THE TIME SHE SAW HORSES FLY by Lillian Sickler

I moved to Monterey in search of a fast

assault of images like in the fun spaghetti westerns

 

that my parents watched as children of the cold

war. saloons instead of bunkers, communism

 

without tomahawks, gunshots always as wide

and red as sparrow eyes.

 

on the ranch, I met a lone woman from Nebraska.

she had traveled twenty-six hours to watch

 

cannery row colts all night, waving back

and forth against the wooden posts that still needed

 

to be tied with fresh barbed wire. she talked

about her addiction to jack and gin, she said

 

it’s like holding back a team of horses.

she said, some of them you can break and some

 

you just can’t. one night, I found the woman

from Nebraska dead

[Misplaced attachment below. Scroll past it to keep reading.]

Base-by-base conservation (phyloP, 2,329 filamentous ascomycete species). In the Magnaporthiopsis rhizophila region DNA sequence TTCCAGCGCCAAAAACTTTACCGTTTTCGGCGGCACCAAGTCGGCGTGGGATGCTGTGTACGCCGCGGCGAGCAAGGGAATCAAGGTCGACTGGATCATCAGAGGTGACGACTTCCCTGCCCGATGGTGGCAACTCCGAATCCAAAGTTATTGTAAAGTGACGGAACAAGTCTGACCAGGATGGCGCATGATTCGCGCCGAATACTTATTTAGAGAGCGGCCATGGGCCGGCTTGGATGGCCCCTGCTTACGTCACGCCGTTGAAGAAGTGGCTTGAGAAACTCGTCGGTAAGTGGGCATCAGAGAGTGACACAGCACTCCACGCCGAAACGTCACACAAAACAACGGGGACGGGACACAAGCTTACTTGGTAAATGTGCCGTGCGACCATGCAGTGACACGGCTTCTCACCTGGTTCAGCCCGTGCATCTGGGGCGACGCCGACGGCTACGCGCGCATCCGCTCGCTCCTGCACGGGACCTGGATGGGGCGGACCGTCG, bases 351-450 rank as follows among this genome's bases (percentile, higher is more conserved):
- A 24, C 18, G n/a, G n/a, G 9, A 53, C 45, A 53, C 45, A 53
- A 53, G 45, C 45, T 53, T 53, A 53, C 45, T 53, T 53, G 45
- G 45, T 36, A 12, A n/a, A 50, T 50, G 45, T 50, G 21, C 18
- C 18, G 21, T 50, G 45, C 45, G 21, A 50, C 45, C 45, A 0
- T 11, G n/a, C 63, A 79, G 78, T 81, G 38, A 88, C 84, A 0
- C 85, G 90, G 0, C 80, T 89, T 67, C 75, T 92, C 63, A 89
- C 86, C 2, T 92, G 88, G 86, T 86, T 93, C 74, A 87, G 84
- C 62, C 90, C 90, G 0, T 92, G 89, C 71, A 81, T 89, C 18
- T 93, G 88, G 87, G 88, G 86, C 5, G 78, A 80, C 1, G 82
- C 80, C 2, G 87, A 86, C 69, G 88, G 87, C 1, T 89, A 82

crawled into her rented truck, watched her irises grow

with the sunrise. I looked her sparrow in the eye

 

and cried when the horses flew home like bullets

 

 

LILLIAN SICKLER is a Chinese-American poet, writer, and doula who recently graduated from the University of Massachusetts, Amherst with a degree in Comparative Literature. Her work can be found in Cosmonauts Avenue, Ghost City Press, Vagabond City, Asterism, and Noble / Gas Quarterly, among others. She has an orange cat named Laika and a rambunctious beta fish named Sundae. Follow Lillian on Twitter

 

 

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